The city is an ideal destination for foodies, as well, with a particular emphasis on Asian cuisine. Canada’s largest non-European population is composed of people with Chinese ancestry, after all. Whether you’re looking for fresh sushi or a hearty bowl of dim sum, there’s an option for every palate and budget. Sarah recommends visiting the Richard Night Market when the weather warms up. With nearly 150 local food vendors, it’s a favorite spot for sampling international street food. Vancouver also features world-class museums and a popular theme park called Playland, offering plenty of options for even the thriftiest traveler.
If you have a taste for history, the city of Victoria offers historic architecture, centuries-old tradition, and colorful gardens that have withstood the test of time. Victoria’s mild climate and proximity to the coast make it a popular destination for students and retirees alike. Art lovers will appreciate the city’s numerous theater companies, music festivals, and symphonic performances. With so much beauty and culture, it’s no surprise that Victoria is one of the world’s top 20 cities for quality of life.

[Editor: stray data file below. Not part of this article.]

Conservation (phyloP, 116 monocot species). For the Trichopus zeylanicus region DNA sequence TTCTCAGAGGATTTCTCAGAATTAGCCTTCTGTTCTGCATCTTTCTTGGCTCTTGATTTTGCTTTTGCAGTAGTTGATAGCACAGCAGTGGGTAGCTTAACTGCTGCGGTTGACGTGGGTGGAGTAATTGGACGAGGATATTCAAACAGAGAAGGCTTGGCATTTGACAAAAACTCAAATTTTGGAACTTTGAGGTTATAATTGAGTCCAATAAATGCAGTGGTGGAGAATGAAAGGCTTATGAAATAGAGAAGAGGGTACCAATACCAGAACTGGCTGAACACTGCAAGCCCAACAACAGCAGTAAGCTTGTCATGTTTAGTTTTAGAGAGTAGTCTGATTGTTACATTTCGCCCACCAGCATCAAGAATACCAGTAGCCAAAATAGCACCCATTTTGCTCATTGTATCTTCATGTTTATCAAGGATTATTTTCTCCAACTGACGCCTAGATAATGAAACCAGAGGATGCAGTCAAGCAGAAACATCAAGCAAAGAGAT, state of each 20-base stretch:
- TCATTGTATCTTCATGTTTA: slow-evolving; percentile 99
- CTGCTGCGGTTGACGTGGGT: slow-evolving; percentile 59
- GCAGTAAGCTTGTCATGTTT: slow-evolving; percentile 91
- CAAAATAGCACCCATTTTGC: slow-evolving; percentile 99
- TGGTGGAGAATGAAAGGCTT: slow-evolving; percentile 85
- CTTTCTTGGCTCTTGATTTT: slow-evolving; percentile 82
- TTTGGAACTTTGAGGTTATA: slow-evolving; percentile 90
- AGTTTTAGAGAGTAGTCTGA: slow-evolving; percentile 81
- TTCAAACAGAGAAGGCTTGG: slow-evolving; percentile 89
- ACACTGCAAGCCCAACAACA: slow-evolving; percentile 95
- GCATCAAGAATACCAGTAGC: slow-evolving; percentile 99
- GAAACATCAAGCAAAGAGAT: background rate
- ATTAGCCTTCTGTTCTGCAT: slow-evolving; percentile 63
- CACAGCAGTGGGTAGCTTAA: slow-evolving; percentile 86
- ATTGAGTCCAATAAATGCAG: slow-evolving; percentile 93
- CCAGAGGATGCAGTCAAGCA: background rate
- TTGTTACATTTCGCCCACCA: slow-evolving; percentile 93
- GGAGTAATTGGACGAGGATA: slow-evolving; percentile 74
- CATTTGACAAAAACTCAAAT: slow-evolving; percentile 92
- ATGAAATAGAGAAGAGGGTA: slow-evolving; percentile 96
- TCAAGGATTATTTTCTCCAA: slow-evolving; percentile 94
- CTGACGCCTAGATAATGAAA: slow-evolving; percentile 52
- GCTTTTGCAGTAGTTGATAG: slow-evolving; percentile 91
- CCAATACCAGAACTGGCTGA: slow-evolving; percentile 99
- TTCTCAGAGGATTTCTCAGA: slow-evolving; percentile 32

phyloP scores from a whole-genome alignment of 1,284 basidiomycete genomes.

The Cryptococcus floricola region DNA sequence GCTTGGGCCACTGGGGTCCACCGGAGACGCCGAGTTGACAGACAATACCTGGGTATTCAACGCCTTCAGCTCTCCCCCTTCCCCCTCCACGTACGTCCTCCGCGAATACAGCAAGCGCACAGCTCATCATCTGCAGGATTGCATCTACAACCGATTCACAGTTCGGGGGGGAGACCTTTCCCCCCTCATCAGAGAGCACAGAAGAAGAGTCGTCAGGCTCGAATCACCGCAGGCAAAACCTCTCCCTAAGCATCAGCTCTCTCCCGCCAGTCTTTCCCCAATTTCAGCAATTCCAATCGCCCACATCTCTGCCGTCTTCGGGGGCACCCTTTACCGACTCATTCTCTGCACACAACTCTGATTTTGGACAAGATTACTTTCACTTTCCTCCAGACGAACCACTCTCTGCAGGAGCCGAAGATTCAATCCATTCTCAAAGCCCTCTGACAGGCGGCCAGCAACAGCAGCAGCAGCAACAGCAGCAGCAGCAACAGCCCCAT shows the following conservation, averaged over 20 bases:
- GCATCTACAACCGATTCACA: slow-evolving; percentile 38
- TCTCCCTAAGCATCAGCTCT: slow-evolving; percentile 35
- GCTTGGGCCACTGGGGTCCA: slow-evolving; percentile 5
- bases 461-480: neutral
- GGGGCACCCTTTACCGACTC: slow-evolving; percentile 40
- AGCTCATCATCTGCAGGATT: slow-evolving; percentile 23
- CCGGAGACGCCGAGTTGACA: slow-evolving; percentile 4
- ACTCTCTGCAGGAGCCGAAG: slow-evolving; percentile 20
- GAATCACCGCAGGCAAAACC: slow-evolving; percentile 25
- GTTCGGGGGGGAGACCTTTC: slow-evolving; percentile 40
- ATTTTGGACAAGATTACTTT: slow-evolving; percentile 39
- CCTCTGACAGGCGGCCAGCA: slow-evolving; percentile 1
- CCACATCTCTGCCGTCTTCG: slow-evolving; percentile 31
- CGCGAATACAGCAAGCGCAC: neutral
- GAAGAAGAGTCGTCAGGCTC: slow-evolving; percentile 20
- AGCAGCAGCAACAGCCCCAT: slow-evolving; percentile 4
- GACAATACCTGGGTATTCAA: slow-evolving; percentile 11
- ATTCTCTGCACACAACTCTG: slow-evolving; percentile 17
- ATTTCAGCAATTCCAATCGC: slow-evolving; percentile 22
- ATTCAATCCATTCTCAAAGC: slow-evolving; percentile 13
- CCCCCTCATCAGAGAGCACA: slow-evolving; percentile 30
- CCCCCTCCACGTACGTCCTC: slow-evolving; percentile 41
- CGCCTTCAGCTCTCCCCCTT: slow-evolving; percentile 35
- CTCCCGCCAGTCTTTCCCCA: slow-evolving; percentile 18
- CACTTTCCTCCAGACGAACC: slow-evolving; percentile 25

And, of course, no trip to British Columbia would be complete without catching a glimpse of the Rocky Mountains. There are plenty of trails for hiking, whether you’re a novice or a seasoned outdoorsman. Skiing is also a popular pastime, with Whistler offering some of the world’s best-known resorts and trails. For a more leisurely outing, you can rent a canoe and spend an afternoon drifting through the Columbia River Wetlands.


Just east of British Columbia is the province of Alberta. Having grown up in Calgary, the largest city in the province, Sarah admits that she’s partial to "Cowtown.” But sentimental value aside, there’s plenty to do in Calgary, no matter where you look.

For families, interactive attractions like the Spark Science Center, the Glenbow Museum, and the Calgary Zoo can bring hours of entertainment. And if you’re traveling in the summer, you won’t want to miss the annual Calgary Stampede. Part rodeo, part state fair, the Calgary Stampede brings millions of tourists each year for lively competitions and bizarre foods. Despite its western roots, the city is a blend of hipster and historical, modern and vintage, and artsy and upscale.
Alberta’s capital city of Edmonton is home to the famous West Edmonton Mall: the largest shopping center in North America (yes, even bigger than Minnesota’s Mall of America). Beyond typical retail stores and boutiques, you’ll find a waterpark, a massive indoor roller coaster, and food courts sure to dizzy you with options. While the mall is certainly a major feature in Edmonton, there are plenty of historic and cultural attractions throughout the city, especially if retail therapy isn’t your thing.
To get back in touch with nature, Sarah recommends paying a visit to the Alberta Badlands. With hoodoos, deserts, and shortgrass prairies, the ecological diversity alone is enough to captivate any traveler. While you’re there, take some time to learn about Canada’s First Nations and Aboriginal cultures by visiting Writing-On-Stone Provincial Park or the Head-Smashed-In Buffalo Jump World Heritage Site.